WRIT OF ERROR to the Circuit Court of Cook County, Criminal
Division; the Hon. ALFRED J. CILELLA, Judge, presiding.
MR. JUSTICE UNDERWOOD DELIVERED THE OPINION OF THE COURT:
Defendant was, after a bench trial in the circuit court of Cook County, convicted of the offense of rape and sentenced to imprisonment in the penitentiary for a term of 45 years. This writ of error questions the propriety of the trial court's admission of allegedly coerced confessions, which, it is argued, deprived defendant of due process of law.
The 80-year-old complaining witness testified that on December 24, 1959, at about 2:00 A.M., she heard a noise at her apartment entrance. She thereupon engaged the "burglar chain" and partially opened the door. A man identified by the complaining witness as the defendant, whom she had previously seen around the apartment building, appeared and persuaded her to open the door fully to receive a "Christmas present". The man, upon gaining entrance to her apartment, ushered her to the bed, threatened to shoot her with a gun-like object, and after a scuffle, during which the complaining witness was slapped several times, forcibly had sexual intercourse with her. She called the police two hours after the occurrence, explaining that the delay was due to her fear that the assailant was waiting in the hallway where the telephone was located. Defendant was identified by the complaining witness in a line-up two days after the offense. She stated that he was known to her by the name of "Robert" or "Robin".
A neighbor of the complaining witness testified that she also heard a noise at her own door at about 2:00 A.M. on the same date. She heard someone say, "This is Robert. I have a message for your husband," whereupon she opened the door partially, leaving the burglar latch engaged, and told "Robert" that the family had retired for the evening. She identified the defendant as "Robert", stating that she had previously seen him about the building and that he had visited her and her husband several times.
Chicago police officer Kobar arrested defendant at 9:30 A.M. on December 26, 1959, and testified that upon being asked, defendant stated that he was sometimes called "Robert". Defendant was searched and a small toy pistol was found, subsequently identified by the complaining witness as the gun-like object she had observed in her assailant's hand. After the arrest, defendant was transported to a police station where the line-up was arranged. Kobar testified a conversation was had with defendant several hours later in the presence of Kobar and officer Walter McCarthy during which defendant orally confessed committing the rape.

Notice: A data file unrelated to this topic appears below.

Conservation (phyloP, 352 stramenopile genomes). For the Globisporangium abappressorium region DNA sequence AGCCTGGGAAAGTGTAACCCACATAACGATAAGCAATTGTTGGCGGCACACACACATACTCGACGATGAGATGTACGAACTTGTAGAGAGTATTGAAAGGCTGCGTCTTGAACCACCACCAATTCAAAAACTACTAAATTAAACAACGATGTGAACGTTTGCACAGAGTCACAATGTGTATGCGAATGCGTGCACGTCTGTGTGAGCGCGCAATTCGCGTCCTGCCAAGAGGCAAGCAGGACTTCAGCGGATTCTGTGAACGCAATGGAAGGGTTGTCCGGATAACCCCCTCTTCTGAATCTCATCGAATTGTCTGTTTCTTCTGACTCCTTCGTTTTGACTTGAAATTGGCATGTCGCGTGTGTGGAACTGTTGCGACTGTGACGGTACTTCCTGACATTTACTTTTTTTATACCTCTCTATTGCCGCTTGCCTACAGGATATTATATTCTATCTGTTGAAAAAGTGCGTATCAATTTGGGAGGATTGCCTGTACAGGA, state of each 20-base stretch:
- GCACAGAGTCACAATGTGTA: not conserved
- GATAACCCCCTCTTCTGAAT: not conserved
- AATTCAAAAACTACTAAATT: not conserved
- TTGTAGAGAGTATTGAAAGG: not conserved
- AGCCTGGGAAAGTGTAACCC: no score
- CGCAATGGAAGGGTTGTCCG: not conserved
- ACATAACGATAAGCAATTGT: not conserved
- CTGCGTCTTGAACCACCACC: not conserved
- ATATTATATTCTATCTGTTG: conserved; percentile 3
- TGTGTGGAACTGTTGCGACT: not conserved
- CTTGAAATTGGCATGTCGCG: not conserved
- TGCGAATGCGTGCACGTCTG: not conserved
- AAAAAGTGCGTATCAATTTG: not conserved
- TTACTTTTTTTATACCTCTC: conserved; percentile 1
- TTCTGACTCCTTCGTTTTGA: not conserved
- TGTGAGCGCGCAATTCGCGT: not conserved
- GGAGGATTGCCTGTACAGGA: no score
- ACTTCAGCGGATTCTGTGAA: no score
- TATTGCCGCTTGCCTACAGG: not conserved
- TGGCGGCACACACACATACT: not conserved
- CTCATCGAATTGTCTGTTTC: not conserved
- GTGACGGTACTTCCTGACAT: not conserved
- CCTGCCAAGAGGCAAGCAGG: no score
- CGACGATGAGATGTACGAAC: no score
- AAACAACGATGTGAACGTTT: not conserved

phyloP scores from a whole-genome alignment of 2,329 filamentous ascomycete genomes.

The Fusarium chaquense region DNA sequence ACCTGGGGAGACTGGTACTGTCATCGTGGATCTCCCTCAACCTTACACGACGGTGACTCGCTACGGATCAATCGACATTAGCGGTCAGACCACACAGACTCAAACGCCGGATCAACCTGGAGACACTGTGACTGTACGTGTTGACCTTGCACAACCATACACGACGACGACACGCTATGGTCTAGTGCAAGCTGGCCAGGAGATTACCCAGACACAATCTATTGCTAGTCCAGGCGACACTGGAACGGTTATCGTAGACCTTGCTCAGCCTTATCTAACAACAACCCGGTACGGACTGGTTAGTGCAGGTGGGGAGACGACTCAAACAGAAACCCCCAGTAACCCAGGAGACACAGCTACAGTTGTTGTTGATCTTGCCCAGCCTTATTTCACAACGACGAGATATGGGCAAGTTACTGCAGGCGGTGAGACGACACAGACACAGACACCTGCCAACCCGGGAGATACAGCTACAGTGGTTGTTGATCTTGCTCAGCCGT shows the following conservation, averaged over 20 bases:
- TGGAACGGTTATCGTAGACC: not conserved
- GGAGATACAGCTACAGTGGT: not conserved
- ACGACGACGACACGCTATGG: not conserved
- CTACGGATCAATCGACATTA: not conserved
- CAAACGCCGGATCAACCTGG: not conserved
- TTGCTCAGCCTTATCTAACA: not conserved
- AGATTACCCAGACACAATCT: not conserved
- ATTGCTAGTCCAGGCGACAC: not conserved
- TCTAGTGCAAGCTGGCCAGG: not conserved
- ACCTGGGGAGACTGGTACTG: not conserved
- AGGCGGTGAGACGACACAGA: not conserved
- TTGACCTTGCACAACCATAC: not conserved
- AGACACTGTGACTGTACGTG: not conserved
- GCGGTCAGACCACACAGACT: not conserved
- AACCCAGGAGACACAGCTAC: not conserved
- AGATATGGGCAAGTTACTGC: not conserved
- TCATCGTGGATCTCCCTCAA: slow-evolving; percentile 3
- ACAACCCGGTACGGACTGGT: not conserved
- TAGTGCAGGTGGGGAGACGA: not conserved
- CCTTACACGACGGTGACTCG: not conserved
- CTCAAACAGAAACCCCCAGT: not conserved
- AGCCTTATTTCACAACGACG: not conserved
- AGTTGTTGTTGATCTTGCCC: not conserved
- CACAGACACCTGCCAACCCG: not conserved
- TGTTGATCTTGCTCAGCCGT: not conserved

On December 28, 1959, defendant was questioned by assistant State's Attorney Donigan at the Sex Bureau, where he signed a statement in the presence of Donigan, detective John Geimer, and Lena Woodson. Donigan testified that officer Klauses was also present and, on cross-examination of Donigan, it appears that, reading from the above signed statement, he spelled the name of officer Klauses and pointed it out. However, the statement as it appears in the record makes no mention of Klauses, and no other witness agrees with Donigan that Klauses was present.
Defendant testified he had been at 6034 Harper Avenue with friends at the time of the crime; that he had subsequently confessed because of beatings and threats upon his life by officers Kobar, Geimer and an unknown policeman; that he was innocent and that he had never used the name of "Robert". Two alibi witnesses substantially corroborated defendant's statement as to his whereabouts at the time of the alleged offense.
In rebuttal, officer Kobar denied striking defendant; officer Geimer denied seeing defendant until December 28, when the latter was taken to the Sex Bureau. This latter testimony, however, was contradicted by a surrebuttal witness who maintained that Geimer was present at defendant's arrest.
The oral confession was admitted into evidence at the trial without objection, but the subsequent written statement came in over objection on grounds of involuntariness. Although it is well settled in this State that a confession may be challenged either by preliminary hearing on a motion to suppress (People v. Spencer, 27 Ill.2d 320) or by appropriate objection thereto at the trial (People v. Wagoner, 8 Ill.2d 188), and failure to pursue one of these devices ordinarily precludes consideration of the matter on appeal (People v. Williams, 26 Ill.2d 190, 192; People v. Jones, 31 Ill.2d 42, 50), we believe the questions as to the voluntariness of both confessions are so inextricably interwoven that timely objection to the written statement adequately preserved all alleged error in admission of both confessions for review. Implicit in defendant's brief is the contention that coercion with regard to the oral confession remained a continuing influence and precipitated the subsequent written statement. With the exception of one threat, ("[an officer] told me that if I didn't go on and confess to the prosecuting attorney downstairs that I would get killed when I go back, they would give me a worse whipping than they had already, had did") all of the claimed duress occurred prior to the oral confession. If the original oral confession was unlawfully obtained, subsequent statements made while under the same constraint, although apparently voluntary, are nevertheless inadmissible. (People v. Sloss, 412 Ill. 61; People v. LaCoco, 406 Ill. 303, 311, cert. denied 340 U.S. 918, 95 L.ed. 663, 71 S.Ct. 348; People v. Tomlison, 400 Ill. 555.) Our disposition accordingly must consider both the written statement and the prior oral confession.